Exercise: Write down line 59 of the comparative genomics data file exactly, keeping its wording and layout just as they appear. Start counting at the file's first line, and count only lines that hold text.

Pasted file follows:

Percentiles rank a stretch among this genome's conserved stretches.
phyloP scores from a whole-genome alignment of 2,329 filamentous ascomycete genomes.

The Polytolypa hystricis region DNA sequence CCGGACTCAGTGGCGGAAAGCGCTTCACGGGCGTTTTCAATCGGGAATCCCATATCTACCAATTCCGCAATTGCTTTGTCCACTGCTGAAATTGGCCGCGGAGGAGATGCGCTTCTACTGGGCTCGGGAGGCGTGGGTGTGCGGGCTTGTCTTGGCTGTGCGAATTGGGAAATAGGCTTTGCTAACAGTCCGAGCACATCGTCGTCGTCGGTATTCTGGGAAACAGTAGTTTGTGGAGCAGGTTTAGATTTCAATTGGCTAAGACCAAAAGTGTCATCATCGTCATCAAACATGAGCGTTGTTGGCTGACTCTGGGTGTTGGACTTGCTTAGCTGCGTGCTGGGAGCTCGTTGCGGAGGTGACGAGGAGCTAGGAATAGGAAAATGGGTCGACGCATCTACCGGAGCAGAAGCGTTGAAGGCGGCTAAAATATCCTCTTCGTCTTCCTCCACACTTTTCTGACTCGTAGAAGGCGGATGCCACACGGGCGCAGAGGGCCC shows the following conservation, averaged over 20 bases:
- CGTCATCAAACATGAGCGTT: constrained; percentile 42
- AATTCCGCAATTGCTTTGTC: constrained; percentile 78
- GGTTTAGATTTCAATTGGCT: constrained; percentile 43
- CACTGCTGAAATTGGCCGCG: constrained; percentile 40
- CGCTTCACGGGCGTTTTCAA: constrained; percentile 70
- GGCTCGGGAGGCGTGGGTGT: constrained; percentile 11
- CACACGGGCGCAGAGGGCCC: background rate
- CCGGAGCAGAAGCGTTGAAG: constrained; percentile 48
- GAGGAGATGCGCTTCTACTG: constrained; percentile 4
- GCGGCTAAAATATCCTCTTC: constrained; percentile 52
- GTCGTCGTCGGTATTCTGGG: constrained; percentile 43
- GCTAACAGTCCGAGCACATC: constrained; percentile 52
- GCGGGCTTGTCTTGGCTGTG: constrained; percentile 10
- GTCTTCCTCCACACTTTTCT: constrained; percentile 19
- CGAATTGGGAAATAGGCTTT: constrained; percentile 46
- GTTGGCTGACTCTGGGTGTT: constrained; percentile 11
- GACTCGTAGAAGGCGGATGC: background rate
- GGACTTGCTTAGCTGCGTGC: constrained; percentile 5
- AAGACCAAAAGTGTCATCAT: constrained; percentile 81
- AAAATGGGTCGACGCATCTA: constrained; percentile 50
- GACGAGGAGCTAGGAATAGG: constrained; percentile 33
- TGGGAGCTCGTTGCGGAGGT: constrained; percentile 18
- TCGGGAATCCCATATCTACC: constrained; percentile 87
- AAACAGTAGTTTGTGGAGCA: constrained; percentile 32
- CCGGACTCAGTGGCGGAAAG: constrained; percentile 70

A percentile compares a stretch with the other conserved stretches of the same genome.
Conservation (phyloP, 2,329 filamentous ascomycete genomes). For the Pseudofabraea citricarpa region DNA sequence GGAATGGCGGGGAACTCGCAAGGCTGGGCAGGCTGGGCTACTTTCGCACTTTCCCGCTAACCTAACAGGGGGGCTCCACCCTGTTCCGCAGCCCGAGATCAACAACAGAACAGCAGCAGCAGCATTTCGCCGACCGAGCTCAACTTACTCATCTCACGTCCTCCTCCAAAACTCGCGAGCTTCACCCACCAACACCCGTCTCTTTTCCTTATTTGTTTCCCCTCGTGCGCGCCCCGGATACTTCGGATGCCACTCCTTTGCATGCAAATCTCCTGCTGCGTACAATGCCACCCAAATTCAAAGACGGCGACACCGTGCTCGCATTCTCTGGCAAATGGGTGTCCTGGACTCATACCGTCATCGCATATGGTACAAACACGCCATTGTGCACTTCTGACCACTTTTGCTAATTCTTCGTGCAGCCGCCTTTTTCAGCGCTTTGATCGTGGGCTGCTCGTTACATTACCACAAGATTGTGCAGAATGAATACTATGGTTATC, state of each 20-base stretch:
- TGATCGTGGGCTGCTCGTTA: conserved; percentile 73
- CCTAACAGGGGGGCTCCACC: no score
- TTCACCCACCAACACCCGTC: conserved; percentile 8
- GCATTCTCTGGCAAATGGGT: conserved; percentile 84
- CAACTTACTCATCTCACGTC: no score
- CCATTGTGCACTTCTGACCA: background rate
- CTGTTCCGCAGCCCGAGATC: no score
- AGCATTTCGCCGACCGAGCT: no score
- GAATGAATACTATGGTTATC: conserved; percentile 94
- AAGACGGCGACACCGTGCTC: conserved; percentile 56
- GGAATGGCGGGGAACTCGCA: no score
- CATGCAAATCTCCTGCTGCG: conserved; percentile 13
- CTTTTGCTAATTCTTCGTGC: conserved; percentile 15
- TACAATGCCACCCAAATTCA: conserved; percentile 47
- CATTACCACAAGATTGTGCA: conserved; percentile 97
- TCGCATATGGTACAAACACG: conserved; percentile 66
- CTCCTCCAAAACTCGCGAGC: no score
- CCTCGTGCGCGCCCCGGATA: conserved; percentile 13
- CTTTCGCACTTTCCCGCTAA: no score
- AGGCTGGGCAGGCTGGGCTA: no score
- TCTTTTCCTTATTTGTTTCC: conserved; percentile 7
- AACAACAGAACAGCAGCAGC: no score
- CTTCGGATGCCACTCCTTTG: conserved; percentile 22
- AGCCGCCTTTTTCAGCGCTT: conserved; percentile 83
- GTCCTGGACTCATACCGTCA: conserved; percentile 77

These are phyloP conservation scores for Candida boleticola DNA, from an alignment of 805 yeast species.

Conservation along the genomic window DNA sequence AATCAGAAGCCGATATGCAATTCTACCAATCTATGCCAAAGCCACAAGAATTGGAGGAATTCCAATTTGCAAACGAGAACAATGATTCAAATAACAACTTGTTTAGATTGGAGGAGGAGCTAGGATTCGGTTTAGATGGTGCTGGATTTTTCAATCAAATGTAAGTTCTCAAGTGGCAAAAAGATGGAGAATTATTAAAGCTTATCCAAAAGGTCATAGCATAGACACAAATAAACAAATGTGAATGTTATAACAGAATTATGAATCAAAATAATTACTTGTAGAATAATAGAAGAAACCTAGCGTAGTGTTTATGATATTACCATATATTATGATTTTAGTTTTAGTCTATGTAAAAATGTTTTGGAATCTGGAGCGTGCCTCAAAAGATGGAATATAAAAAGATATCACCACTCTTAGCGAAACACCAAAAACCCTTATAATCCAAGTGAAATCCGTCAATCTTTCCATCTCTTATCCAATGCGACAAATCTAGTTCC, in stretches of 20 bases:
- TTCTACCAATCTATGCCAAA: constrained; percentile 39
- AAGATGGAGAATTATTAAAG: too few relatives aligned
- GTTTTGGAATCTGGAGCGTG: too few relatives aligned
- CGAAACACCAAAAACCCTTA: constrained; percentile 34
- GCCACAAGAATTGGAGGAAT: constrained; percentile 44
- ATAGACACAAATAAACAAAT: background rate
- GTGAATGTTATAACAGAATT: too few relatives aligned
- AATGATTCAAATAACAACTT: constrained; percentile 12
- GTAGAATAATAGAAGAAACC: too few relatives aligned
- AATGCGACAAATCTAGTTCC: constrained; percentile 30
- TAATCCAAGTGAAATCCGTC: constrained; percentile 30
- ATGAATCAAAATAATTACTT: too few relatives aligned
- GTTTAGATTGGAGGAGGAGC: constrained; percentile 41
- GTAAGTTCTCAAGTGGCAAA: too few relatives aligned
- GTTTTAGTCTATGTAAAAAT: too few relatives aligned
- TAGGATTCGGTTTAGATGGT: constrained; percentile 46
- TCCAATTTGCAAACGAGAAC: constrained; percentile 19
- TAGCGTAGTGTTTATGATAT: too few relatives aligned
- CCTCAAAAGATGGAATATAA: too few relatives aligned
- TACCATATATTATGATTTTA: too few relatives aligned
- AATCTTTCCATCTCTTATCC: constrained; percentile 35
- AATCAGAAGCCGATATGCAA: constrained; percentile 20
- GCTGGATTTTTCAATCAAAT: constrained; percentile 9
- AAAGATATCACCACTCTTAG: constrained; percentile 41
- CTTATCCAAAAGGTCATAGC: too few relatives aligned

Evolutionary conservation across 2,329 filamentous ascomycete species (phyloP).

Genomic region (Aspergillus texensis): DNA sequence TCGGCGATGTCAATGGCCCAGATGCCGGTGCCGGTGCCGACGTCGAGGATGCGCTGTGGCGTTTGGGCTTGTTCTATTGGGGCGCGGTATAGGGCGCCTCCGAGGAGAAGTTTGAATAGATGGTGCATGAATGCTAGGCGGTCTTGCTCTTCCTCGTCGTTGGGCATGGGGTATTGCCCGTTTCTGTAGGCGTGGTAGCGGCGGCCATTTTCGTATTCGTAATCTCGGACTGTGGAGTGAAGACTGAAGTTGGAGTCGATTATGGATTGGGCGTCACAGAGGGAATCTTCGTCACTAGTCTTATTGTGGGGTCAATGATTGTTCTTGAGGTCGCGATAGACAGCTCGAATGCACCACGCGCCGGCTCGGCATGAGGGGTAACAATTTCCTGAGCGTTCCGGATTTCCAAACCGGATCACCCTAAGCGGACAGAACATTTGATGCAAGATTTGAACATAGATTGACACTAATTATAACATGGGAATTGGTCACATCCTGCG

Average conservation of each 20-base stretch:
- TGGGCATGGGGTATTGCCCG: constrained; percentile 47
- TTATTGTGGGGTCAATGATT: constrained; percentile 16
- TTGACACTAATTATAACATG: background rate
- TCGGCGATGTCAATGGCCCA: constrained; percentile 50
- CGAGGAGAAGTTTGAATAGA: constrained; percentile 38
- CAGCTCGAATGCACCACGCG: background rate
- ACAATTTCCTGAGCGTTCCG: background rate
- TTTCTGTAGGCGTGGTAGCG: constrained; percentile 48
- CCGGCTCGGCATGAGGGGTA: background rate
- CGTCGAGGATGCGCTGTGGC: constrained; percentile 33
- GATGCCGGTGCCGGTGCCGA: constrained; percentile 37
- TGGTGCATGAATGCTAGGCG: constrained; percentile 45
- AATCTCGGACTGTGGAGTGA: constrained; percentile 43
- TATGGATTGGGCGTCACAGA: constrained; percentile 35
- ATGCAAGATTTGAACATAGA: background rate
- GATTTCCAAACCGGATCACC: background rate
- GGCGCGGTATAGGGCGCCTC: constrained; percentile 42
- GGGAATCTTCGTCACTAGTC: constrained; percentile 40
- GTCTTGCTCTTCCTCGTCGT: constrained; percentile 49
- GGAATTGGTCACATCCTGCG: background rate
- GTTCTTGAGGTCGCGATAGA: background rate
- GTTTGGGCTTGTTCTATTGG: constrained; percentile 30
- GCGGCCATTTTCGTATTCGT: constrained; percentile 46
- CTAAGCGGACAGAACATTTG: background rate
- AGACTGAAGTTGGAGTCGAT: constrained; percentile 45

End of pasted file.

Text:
- AAGATGGAGAATTATTAAAG: too few relatives aligned